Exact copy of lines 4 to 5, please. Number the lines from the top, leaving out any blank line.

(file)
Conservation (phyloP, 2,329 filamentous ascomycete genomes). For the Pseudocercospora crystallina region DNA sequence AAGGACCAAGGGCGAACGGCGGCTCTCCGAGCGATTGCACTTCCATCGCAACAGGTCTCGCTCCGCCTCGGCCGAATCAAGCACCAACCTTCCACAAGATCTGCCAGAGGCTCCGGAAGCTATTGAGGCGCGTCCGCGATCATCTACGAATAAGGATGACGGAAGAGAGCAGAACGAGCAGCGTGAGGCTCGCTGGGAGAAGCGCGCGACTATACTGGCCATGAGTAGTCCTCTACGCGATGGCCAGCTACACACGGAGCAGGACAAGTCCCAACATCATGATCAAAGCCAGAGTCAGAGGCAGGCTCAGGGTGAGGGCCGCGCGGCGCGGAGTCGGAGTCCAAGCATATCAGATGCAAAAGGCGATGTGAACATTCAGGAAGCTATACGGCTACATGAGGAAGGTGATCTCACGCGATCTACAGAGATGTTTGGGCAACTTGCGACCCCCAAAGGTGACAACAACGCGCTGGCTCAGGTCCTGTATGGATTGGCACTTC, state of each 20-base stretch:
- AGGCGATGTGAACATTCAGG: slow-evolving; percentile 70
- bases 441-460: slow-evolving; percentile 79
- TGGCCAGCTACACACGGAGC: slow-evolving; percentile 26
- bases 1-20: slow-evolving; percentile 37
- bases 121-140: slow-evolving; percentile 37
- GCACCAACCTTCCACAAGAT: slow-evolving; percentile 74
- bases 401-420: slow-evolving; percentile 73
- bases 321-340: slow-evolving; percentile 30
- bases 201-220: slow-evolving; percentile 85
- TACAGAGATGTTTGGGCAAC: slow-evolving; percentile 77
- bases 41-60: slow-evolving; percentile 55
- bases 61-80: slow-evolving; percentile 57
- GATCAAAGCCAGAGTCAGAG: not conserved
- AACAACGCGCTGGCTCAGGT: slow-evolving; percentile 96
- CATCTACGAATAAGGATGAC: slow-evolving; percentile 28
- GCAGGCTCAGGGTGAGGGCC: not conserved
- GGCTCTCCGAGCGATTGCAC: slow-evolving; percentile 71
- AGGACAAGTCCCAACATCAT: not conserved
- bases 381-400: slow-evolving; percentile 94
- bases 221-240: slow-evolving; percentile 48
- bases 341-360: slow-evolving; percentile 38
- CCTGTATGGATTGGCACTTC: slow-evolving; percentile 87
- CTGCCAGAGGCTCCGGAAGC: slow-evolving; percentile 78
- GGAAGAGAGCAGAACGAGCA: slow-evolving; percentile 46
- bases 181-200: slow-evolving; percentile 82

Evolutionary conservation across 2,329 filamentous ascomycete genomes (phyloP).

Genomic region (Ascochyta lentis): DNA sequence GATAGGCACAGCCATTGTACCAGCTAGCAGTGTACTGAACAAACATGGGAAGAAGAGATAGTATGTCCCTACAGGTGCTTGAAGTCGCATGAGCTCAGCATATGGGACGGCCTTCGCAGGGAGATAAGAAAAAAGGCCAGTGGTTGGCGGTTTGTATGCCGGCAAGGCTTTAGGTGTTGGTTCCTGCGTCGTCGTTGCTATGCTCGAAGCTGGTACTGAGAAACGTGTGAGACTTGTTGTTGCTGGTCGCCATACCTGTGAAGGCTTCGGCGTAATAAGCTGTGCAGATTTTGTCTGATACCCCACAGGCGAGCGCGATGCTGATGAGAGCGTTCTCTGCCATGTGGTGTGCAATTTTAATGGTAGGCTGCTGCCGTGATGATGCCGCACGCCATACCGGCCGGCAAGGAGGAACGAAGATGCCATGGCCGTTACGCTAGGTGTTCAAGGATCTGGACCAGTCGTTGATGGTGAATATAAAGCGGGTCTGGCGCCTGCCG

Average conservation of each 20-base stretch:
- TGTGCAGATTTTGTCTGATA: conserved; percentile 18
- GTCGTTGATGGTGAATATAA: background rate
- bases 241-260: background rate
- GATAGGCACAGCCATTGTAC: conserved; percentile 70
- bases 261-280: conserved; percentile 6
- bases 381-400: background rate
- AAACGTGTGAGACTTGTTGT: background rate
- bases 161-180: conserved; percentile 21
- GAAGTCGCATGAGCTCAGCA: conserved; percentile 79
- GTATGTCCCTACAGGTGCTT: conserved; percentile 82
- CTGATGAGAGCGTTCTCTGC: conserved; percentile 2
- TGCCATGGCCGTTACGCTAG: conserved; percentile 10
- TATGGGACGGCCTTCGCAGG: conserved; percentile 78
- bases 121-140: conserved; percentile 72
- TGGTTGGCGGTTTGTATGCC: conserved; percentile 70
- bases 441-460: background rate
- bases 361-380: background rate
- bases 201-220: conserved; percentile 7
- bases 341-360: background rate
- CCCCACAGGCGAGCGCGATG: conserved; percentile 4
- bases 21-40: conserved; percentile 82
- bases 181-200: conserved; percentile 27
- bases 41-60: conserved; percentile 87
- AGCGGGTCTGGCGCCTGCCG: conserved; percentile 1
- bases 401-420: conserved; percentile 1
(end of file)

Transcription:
- TGGCCAGCTACACACGGAGC: slow-evolving; percentile 26
- bases 1-20: slow-evolving; percentile 37